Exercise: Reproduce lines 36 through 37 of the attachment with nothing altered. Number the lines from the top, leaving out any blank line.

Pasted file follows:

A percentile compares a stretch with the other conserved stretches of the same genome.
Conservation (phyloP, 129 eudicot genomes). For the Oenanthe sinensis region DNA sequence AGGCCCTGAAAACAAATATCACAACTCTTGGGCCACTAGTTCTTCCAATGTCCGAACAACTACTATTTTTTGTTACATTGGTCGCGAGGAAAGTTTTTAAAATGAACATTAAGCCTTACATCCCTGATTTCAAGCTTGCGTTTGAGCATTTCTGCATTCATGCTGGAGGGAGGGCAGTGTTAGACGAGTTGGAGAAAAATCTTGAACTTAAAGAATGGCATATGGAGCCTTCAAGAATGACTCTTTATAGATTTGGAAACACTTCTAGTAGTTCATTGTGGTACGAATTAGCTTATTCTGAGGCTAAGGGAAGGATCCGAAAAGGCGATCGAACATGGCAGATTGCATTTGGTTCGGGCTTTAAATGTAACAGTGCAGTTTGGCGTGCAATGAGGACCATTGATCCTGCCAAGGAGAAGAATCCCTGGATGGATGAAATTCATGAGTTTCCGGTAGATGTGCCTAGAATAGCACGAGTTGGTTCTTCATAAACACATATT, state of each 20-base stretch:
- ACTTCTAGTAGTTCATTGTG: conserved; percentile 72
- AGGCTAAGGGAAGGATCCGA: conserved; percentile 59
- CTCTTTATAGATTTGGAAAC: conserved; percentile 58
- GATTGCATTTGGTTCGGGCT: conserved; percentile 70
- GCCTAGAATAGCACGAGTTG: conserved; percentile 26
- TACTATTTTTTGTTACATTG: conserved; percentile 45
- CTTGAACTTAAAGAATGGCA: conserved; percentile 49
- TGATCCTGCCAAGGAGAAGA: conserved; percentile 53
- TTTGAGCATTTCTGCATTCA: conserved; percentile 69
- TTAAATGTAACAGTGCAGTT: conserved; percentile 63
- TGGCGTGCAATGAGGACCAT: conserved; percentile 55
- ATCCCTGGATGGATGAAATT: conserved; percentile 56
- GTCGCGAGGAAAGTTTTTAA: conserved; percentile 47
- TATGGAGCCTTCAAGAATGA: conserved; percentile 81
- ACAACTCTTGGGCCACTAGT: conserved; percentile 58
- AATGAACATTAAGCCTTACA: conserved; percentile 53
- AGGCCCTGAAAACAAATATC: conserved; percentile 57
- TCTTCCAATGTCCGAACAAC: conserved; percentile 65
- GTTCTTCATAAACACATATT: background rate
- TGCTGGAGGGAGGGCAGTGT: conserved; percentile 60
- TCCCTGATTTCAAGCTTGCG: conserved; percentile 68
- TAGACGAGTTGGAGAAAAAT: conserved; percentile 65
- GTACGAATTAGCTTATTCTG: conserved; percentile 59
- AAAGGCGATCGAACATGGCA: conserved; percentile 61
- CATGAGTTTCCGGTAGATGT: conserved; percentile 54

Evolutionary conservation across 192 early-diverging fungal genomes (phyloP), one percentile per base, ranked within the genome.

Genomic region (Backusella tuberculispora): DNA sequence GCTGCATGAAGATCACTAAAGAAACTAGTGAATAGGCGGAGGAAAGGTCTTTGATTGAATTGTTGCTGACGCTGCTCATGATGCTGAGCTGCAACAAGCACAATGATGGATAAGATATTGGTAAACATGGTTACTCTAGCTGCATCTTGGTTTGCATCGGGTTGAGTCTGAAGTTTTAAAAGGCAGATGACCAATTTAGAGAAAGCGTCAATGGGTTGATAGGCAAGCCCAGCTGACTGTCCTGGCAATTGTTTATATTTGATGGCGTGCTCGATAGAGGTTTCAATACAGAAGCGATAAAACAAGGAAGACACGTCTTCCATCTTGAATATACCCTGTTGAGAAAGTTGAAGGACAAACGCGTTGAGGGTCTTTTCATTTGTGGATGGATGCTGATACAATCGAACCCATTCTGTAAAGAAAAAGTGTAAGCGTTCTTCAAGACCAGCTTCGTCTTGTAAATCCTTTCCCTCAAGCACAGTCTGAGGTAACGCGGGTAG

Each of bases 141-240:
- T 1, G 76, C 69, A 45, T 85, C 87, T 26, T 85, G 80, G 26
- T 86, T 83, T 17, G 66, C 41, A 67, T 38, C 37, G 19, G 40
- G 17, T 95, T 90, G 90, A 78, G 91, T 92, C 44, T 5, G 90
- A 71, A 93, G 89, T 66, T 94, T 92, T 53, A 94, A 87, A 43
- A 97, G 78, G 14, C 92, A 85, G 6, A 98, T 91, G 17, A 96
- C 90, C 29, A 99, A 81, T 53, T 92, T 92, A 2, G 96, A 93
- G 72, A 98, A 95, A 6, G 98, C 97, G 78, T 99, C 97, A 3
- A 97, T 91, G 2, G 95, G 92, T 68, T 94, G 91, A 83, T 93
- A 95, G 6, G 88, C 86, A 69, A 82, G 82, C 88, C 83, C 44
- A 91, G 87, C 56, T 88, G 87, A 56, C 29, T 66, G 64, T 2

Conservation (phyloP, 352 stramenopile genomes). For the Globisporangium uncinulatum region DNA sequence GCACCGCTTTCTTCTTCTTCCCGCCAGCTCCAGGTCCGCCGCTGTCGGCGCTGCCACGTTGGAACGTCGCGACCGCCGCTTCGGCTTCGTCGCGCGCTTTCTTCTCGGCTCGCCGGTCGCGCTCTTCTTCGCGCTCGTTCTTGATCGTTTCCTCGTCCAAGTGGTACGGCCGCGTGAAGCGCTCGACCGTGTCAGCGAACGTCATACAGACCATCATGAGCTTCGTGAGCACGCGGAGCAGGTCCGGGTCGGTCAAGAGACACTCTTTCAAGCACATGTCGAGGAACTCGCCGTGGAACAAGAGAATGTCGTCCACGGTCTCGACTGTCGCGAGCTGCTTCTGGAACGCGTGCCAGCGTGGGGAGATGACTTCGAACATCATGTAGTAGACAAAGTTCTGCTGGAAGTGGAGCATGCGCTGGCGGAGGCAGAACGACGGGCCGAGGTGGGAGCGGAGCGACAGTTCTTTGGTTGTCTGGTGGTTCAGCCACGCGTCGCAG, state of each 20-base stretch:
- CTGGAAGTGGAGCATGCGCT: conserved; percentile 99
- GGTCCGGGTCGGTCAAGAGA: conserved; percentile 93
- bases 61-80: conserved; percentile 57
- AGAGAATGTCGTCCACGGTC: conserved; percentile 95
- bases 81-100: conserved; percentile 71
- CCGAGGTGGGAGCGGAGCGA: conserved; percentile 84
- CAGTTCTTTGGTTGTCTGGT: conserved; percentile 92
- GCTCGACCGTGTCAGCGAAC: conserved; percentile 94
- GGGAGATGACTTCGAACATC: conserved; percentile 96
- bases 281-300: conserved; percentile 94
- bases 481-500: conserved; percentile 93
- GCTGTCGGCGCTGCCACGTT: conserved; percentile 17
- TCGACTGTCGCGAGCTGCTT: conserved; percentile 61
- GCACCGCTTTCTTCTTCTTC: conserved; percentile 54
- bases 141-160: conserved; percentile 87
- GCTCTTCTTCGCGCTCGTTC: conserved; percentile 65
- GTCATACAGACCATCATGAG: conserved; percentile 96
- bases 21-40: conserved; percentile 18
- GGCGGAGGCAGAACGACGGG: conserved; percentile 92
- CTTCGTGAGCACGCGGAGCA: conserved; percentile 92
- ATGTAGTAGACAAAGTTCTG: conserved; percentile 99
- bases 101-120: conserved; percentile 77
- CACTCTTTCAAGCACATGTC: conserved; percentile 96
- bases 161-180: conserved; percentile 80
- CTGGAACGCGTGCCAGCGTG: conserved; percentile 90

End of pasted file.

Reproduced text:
- C 90, C 29, A 99, A 81, T 53, T 92, T 92, A 2, G 96, A 93
- G 72, A 98, A 95, A 6, G 98, C 97, G 78, T 99, C 97, A 3